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'Murdersville, USA': When Santa Cruz had two serial killers on the loose

Edmund Kemper mug shot
Image: Edmund Kemper | Public Domain

The golden state of California is known as a breeding ground for serial killers. Fronted by white sandy beaches on the Pacific Ocean coastline, California then rises into a steep and treacherous mountainside. The state is vast, and it presents some of the most diverse landforms in all of the United States. That’s possibly why it’s considered the perfect hunting ground and dumping spot. Santa Cruz was once dubbed ‘The Murder Capital of the World’, with both Edmund Kemper and Herbert Mullin stalking and killing their victims there in the early 1970s.

For almost a year between May 1972 and April 1973, Edmund Kemper killed and dismembered eight women. He had already served time for killing his grandparents when he was a teenager, and once he was released, young women in the Santa Cruz area began to disappear. Many of them were college students, and a lot of people in the area simply assumed that they had run away. In the 1970s, hitchhiking was a popular method of transport, and Kemper used this to his advantage, picking up young women and then killing them.

It wasn’t until bodies began turning up that the disappearances were taken seriously. In August 1972, a skull was found on Loma Prieta Mountain in Santa Cruz County. It was the skull of Mary Ann Peso, who Kemper had abducted alongside her friend, Anita Luchessa, in May of that year. Over the next couple of months, more and more bodies began to appear. They were all young women that had simply vanished without a trace. All of them had been picked up and killed by Kemper.

Around the same time, another serial killer was operating in Santa Cruz: Herbert Mullin.

Mullin was born on 18th April 1947. At school, he was popular and voted most likely to succeed. At 16-years-old, Mullin’s character completely changed after the death of his best friend. He set up a shrine in his honour, and the following year, he began to hear voices. For a couple of years, Mullin sought out help. He checked himself in and out of various psychiatric facilities but always absconded, and eventually, he turned to mind-altering drugs.

In the fall of 1972, Mullin began to listen to the voices in his head. These voices were ordering him to kill. Mullin believed that he was receiving telepathic orders from his father and that he needed to kill to prevent an earthquake that was going to hit San Francisco in January 1973.

While Kemper was only interested in killing women, Mullin did not discriminate when it came to his victims. In October 1972, Mullin took his first life. He had pulled over and feigned car trouble. Lawrence White, a 55-year-old drifter, was offering Mullin assistance when he was beaten to death with a baseball bat.

Less than two weeks later, Mullin picked up a hitchhiker called Mary Guilfoyle. He stabbed her to death and opened up her body. He held the belief that human bodies were filled with ‘contamination’. His next victim was Father Henri Tomei, a priest. Mullin entered St. Mary’s Church in Los Gatos with the intention of confessing. However, once inside the confessional, he stabbed and stomped the priest to death.

In total, Mullin killed thirteen people, including four teenagers who were camping in the woods, a drug dealer and his wife, and the wife and children of another drug dealer.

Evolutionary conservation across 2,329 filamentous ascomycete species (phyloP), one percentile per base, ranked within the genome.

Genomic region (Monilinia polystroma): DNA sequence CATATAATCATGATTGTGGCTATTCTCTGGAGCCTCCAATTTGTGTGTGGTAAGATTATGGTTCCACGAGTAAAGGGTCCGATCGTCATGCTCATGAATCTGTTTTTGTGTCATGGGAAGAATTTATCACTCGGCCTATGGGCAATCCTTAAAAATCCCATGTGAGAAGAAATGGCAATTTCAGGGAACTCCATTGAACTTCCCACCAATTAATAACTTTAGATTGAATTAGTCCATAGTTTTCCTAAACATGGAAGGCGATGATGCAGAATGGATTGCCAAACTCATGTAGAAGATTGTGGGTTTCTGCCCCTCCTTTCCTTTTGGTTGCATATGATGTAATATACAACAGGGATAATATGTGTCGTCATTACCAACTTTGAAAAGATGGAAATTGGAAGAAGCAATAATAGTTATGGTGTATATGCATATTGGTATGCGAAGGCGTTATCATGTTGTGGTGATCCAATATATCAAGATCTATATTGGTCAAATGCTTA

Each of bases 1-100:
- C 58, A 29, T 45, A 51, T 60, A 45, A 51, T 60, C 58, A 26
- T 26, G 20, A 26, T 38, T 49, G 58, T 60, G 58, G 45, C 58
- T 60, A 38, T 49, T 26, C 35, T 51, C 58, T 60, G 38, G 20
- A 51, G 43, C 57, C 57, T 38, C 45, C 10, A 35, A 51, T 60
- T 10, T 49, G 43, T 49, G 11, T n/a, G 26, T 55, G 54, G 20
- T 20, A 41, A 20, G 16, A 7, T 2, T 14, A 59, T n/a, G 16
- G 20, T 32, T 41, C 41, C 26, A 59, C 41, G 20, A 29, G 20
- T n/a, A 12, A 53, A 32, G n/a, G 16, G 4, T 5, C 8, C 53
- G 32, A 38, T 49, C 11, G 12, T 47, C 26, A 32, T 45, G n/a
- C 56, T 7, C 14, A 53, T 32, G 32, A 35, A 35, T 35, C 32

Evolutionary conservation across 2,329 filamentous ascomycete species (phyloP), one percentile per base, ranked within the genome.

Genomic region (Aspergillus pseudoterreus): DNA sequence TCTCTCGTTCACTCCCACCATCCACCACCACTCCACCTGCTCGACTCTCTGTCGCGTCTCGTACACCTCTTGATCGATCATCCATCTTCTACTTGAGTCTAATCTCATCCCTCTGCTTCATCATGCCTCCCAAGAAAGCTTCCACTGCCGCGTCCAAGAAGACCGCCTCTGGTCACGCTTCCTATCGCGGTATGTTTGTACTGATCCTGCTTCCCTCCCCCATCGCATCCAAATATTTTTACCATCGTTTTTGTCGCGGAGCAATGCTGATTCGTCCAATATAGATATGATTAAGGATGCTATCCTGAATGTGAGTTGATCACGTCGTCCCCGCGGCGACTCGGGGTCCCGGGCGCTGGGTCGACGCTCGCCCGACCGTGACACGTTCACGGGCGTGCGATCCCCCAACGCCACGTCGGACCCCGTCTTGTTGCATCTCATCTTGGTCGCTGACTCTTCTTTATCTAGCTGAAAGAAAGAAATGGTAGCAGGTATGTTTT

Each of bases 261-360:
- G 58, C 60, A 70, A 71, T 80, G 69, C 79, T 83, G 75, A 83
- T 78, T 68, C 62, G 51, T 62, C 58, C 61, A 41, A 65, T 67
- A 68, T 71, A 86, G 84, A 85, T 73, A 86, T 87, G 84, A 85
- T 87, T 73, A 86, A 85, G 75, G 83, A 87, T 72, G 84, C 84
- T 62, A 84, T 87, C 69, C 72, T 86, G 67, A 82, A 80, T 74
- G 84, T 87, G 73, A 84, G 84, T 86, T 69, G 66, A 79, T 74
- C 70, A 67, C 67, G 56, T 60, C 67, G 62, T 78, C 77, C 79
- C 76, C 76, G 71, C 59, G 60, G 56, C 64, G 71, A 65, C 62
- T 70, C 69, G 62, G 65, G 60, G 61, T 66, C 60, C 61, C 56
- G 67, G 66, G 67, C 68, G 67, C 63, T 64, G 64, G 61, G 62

Kemper and Mullin were operating simultaneously, and this confused investigators who were investigating the string of murders. They struggled to determine whether there was one killer or multiple, and if there were multiple, whether they were working together or separately. The random nature of the crimes and the variety of victims and methods of murder stumped investigators. Kemper and Mullin also used the same dumping ground for their victims – the Santa Cruz mountains.

At one of the crime scenes, District Attorney Peter Chang commented to a reporter: ‘This must be Murdersville, U.S.A.’ A number of newspapers picked up on this comment, and erroneously reported that he had referred to Santa Cruz as the ‘Murder Capital of the World’.

Mullin was finally apprehended on 13th February 1973, just minutes after taking his final victim, 72-year-old Fred Perez, who was shot dead in his front garden.

However, Kemper was still a free man, and still abducting and killing women in Santa Cruz. As the bodies continued to pile up, District Attorney Chang was asked by reporters how it was possible with Mullin behind bars. He replied: ‘We then have another homicidal maniac.’ He went on to suggest that the murders were perpetrated by somebody from out of state.

On Easter weekend in 1973, Kemper killed his mother and her friend. Afterwards, he called Santa Cruz police to confess to his string of murders, bringing an end to the reign of terror the two serial killers had held over the city.

Mullin was convicted on two counts of first-degree murder and eight counts of second-degree murder. Since there was no capital punishment at the time of his convictions, he was sentenced to life in prison. Kemper was convicted of eight murders. While capital punishment had been suspended in California at the time, Kemper requested a death sentence. He was sentenced to life in prison.

Coincidentally, Kemper and Mullin shared adjoining cells at one point. Kemper later confessed that he hated Mullin and felt as though he was a ‘cold-blooded killer’ who had killed people ‘for no good reason’. He also referred to Mullin as ‘a creep with no class’. Kemper even conducted what he described as ‘behaviour modification treatment’ on Mullin, feeding him peanuts when he was good and throwing water on him when he was bad.